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 Header Item Written Answers Nos. 1 - 20
 Header Item Departmental Management Structures
 Header Item Mental Health Services Provision
 Header Item Mental Health Services Provision
 Header Item Ambulance Service
 Header Item Ministerial Responsibilities
 Header Item Hospital Staff Data
 Header Item Mental Health Policy
 Header Item Mental Health Policy

Thursday, 2 June 2016

Dáil Éireann Debate
Vol. 911 No. 3

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Written Answers Nos. 1 - 20

  The following are questions tabled by Members for written response and the ministerial replies as received on the day from the Departments [unrevised].

  Questions Nos. 1 to 12, inclusive, answered orally.

Departmental Management Structures

 13. Deputy Louise O'Reilly Information on Louise O'Reilly Zoom on Louise O'Reilly asked the Minister for Health Information on Simon Harris Zoom on Simon Harris why policy issues in respect of abortions as well as oversight of the Protection of Life during Pregnancy Act are subsumed into the tobacco and alcohol control unit of his Department; and if he will make a statement on the matter.  [13693/16]

Minister for Health (Deputy Simon Harris): Information on Simon Harris Zoom on Simon Harris The Public Service Management Act, 1997, gives Secretaries General the power to assign responsibility for the performance of functions to officers of a department. Work is assigned by the Secretary General in my Department to areas where the skills and expertise reside in order to have the work completed as effectively and efficiently as possible. Responsibility for abortion policy is under the remit of the Chief Medical Officer who has overall responsibility for the area.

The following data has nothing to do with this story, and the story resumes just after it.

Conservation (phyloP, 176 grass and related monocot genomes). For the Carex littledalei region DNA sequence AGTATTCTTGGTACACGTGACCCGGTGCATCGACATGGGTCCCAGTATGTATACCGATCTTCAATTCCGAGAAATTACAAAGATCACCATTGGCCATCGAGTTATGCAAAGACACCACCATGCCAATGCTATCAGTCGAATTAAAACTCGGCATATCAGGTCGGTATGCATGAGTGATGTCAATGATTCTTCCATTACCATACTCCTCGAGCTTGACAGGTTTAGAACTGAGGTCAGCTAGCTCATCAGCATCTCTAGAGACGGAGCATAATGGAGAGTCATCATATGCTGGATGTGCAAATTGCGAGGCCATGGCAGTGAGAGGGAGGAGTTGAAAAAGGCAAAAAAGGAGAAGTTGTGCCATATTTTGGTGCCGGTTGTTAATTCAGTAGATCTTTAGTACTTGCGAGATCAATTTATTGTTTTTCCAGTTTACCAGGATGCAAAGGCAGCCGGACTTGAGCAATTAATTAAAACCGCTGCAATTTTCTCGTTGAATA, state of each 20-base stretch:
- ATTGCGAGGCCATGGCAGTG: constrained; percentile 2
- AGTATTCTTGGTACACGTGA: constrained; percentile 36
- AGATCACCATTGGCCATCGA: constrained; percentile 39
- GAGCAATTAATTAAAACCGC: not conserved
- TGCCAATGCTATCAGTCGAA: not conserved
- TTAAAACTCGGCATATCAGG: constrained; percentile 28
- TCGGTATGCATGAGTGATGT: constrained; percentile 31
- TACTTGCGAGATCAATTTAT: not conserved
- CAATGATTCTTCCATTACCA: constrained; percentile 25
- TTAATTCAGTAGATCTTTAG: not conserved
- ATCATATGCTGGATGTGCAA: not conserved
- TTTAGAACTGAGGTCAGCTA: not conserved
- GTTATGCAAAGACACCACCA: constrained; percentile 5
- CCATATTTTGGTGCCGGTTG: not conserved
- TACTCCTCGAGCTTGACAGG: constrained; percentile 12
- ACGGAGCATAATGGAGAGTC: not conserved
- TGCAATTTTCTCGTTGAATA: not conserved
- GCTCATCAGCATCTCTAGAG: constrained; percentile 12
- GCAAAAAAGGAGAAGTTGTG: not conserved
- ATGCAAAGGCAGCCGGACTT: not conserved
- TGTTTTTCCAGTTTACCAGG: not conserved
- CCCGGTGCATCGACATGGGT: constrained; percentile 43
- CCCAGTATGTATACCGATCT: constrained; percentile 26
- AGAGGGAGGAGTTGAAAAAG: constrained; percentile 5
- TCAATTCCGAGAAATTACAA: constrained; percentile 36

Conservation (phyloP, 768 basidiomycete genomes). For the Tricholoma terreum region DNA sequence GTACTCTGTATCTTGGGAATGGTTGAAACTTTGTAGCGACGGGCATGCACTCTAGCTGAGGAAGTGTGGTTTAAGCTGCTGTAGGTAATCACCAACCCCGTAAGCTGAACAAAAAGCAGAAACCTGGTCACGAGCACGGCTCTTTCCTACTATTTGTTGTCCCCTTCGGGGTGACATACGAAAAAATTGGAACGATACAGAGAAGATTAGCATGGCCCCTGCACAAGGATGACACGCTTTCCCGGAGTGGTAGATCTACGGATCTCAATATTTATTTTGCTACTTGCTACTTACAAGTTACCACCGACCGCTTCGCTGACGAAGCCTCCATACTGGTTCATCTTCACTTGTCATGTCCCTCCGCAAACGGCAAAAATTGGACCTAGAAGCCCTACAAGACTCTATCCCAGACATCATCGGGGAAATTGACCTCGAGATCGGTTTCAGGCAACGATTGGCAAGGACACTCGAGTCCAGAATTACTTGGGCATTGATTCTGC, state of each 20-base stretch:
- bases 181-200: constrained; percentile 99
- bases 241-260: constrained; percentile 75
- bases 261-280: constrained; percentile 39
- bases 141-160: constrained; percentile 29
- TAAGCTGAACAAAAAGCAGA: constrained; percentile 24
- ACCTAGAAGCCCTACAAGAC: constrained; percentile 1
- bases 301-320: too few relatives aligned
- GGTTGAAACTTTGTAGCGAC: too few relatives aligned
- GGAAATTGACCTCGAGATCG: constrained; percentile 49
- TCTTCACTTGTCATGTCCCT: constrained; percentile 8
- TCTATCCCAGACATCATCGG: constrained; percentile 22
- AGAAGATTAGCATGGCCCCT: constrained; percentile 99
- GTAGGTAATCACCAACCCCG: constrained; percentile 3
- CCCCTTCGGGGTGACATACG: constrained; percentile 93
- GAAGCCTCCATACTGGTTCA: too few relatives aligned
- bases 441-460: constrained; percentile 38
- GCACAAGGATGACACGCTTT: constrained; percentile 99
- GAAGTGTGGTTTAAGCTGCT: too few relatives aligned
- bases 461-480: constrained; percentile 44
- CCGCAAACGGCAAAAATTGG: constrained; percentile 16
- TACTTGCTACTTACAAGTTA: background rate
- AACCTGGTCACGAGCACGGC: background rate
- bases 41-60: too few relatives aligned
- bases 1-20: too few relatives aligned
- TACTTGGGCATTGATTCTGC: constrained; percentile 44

The Protection of Life During Pregnancy Act 2013 was enacted on 30th July 2013 and commenced on 1st January 2014. The development of the Act reflected the very considerable input of a number of staff in the Chief Medical Officer's division. This means that very considerable knowledge and expertise on abortion and related matters resides within this area of the Department. The senior officers involved also have other responsibilities and this extends to the regulation of tobacco and alcohol.